PSA Code of Ethics underpins consumer confidence in pharmacists
17 Oct, 2014
Pharmacists continue to rate highly with consumers and the latest customer satisfaction survey shows up 91 per cent of customers are happy with the service they receive from pharmacists.
The latest findings from Roy Morgan Research reinforce its survey earlier this year on the image of the professions which rated pharmacists second only to nurses in terms of ethics and honesty. Pharmacists received an 86 per cent rating against a 91 per cent rating for nurses.
In its customer satisfaction survey, Roy Morgan Research said: “In the year to August 2014, 50% of Australians 14+ (or 9,675,000 people) made at least one purchase from a chemist/pharmacy in an average four-week period. That’s a whole lot of customers – and for so many of them to be satisfied with the service they received speaks volumes for the high standards of this particular retail category.
“Pharmacies are heavily regulated by a range of codes and guidelines designed to ensure the customer’s wellbeing when buying pharmaceuticals. This no doubt contributes to the generally high customer satisfaction ratings across the main chemist chains, as well as the widely held perception of pharmacists as trustworthy and ethical.”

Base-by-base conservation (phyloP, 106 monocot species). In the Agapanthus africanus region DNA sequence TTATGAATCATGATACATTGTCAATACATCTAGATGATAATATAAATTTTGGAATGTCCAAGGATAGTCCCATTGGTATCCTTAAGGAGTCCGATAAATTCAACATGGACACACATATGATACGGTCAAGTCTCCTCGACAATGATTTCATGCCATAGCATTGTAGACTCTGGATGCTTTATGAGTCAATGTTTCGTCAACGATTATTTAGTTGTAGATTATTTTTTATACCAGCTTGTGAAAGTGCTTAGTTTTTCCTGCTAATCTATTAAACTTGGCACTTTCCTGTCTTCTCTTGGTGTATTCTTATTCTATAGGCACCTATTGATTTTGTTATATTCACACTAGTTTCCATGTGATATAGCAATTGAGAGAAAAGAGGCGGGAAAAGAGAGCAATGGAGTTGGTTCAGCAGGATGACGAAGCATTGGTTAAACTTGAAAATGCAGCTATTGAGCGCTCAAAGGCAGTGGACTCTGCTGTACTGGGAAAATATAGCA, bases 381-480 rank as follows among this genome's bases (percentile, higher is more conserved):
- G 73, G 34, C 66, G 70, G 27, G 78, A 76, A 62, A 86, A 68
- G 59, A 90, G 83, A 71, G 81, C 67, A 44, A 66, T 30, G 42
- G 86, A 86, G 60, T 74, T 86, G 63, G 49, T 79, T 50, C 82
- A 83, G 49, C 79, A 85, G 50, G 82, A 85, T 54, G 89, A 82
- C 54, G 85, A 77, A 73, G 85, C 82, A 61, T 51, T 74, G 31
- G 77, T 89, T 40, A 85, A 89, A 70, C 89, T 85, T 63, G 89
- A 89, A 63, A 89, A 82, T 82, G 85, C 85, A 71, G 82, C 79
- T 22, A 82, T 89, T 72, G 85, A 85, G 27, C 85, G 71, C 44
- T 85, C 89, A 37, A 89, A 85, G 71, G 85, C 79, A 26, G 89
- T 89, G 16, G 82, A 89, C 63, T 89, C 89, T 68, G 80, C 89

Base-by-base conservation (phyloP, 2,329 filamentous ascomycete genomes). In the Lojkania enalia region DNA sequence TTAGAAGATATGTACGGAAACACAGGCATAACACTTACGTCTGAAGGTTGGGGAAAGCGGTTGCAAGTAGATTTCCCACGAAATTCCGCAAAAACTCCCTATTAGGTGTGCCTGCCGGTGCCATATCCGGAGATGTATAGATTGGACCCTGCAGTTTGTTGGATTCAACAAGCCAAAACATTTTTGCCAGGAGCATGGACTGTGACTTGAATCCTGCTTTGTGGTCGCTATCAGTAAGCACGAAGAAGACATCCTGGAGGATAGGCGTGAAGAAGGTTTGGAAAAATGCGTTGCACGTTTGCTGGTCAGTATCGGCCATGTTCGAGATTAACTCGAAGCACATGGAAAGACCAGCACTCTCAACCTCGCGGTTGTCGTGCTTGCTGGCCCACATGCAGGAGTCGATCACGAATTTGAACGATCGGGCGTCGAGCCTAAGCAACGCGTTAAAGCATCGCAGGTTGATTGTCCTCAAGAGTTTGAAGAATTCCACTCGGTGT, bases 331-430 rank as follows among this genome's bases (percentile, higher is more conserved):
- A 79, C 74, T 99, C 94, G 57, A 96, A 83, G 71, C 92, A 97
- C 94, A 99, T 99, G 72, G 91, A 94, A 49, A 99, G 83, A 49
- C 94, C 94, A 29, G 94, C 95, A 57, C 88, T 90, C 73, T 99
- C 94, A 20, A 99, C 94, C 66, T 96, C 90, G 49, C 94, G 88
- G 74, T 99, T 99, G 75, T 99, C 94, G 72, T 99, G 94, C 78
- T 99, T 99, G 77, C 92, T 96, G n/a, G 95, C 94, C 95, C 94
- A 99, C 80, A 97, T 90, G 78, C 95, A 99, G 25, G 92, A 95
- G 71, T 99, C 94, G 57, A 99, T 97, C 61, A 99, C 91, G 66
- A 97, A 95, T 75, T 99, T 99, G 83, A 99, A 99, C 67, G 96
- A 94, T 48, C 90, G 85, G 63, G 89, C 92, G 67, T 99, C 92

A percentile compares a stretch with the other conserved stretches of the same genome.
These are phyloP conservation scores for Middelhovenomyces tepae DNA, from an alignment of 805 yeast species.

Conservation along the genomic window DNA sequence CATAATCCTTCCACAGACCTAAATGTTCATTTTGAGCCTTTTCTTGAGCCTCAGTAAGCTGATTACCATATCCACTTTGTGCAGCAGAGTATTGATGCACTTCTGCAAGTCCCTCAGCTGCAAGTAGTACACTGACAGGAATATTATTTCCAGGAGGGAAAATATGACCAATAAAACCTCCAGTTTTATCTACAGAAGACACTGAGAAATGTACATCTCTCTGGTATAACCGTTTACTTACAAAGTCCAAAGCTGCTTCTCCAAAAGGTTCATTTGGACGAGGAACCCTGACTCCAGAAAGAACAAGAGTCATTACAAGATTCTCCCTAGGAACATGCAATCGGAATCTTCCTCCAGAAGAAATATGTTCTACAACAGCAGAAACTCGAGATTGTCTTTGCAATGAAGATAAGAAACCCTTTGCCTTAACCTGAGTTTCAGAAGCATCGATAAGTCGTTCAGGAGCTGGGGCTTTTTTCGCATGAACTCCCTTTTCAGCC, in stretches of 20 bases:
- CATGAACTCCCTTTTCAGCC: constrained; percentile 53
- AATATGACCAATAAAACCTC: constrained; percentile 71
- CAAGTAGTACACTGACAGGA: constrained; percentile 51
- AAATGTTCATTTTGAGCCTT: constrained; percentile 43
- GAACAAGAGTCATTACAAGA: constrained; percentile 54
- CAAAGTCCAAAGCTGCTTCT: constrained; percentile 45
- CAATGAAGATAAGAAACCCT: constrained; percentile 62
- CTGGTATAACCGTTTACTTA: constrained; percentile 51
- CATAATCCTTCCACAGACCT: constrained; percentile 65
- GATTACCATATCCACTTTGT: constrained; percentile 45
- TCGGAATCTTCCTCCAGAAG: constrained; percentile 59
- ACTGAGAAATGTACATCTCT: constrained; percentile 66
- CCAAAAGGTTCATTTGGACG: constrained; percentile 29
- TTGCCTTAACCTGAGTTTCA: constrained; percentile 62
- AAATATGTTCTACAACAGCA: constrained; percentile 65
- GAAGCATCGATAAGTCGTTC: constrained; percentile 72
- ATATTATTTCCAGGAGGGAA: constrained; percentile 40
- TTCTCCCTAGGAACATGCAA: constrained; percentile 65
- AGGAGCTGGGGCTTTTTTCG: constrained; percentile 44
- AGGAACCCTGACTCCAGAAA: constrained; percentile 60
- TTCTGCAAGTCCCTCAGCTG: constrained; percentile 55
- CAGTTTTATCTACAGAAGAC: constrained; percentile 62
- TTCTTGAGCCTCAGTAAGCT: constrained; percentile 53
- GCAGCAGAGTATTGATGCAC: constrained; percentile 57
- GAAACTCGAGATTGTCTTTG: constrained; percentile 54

National President of the PSA, Grant Kardachi, said the high perception consumers had of pharmacists was reinforced by their operating to the PSA Code of Ethics.
“This Code is a very important body of work for the profession in that it articulates the values of the pharmacy profession and expected standards of behaviour of pharmacists to consumers and society,” Mr Kardachi said.
“The Code is made up of a number of principles covering five areas of focus which are core to pharmacists and pharmacy practice. These areas are the consumer, the community, the pharmacy profession, business practices and other health-care professionals.
“These principles apply to every pharmacist irrespective of their role, scope, level or location of practice. The application of ethics is not discretionary and I think the application of the code is being reflected in the latest Roy Morgan findings.”
Mr Kardachi urged pharmacists to display the code in their practices so that consumers could examine it.
“Transparency and pride in operating to the principles of the code can only further increase the stature of the profession as a whole and to individual practices that display the code,” Mr Kardachi said.
The code can be accessed at http://www.psa.org.au/membership/ethicsu
Media contact: Peter Waterman Public Affairs Director 0419 260 827